Abstract

Abstract:

This article explores the circulation and utilization of colonial-era Mexican manuscripts outside of Mexico. With a focus on a nineteenth-century US history book, William H. Prescott's History of the Conquest of Mexico (1843), and a novel, Lew Wallace's The Fair God, or the Last of the 'Tzins: A Tale of the Conquest of Mexico (1873), this article illuminates the distinct archival moments the manuscripts embody as they were read, understood, and signified in various ways outside of the place and context of their production. Conquest of Mexico and The Fair God, it is argued, engage with materials from the Colonial Mexican Archive as parts of projects that are circumscribed by nineteenth-century US exceptionalism and expansionism. The article concludes with a consideration of the Archive and the Internet.

Abstract:

This article explores the circulation and utilization of colonial-era Mexican manuscripts outside of Mexico. With a focus on a nineteenth-century US history book and a novel, William H. Prescott's History of the Conquest of Mexico (1843) and Lew Wallace's The Fair God, Or, The Last of the 'Tzins: A Tale of the Conquest of Mexico (1873), the article illuminates the distinct archival moments the manuscripts embody as they were read, understood, and signified in various ways outside of the place and context of their production. Conquest of Mexico and The Fair God, it is argued, engage with materials from the Colonial Mexican Archive as part of projects that are circumscribed by nineteenth-century US exceptionalism and expansionism. The article concludes with a consideration of the Archive and the Internet.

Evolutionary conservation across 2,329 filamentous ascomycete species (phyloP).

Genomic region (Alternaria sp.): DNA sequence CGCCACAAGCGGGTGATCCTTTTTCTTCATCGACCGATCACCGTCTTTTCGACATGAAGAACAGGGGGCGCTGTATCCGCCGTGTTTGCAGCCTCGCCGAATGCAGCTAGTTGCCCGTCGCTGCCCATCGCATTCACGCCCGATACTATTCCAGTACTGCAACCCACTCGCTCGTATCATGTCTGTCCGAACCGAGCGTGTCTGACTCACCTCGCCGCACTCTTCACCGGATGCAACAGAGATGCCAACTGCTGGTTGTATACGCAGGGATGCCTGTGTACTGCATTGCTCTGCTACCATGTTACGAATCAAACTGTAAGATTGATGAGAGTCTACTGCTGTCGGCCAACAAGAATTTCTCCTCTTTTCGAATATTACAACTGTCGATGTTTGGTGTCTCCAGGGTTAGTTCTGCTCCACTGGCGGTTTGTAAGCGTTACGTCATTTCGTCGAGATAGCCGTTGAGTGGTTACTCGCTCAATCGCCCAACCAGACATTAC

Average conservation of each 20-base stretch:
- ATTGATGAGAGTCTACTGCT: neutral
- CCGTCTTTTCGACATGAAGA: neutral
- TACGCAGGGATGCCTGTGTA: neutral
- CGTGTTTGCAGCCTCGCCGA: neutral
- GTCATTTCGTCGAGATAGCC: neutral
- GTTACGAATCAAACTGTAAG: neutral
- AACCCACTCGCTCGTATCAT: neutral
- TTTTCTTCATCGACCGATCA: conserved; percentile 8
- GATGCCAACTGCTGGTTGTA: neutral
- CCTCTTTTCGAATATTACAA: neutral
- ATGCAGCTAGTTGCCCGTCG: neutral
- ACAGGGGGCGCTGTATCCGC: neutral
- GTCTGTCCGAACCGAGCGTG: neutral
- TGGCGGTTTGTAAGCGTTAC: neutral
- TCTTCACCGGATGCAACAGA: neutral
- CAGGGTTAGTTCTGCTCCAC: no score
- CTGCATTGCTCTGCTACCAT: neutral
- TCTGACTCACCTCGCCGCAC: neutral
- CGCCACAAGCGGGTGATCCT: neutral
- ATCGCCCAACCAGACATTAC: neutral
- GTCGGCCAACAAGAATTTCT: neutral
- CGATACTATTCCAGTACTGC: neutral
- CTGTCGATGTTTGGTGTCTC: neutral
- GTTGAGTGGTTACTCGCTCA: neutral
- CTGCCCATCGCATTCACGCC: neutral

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Additional Information

ISSN
1553-0639
Print ISSN
0018-2176
Pages
pp. 145-166
Launched on MUSE
2018-05-14
Open Access
No
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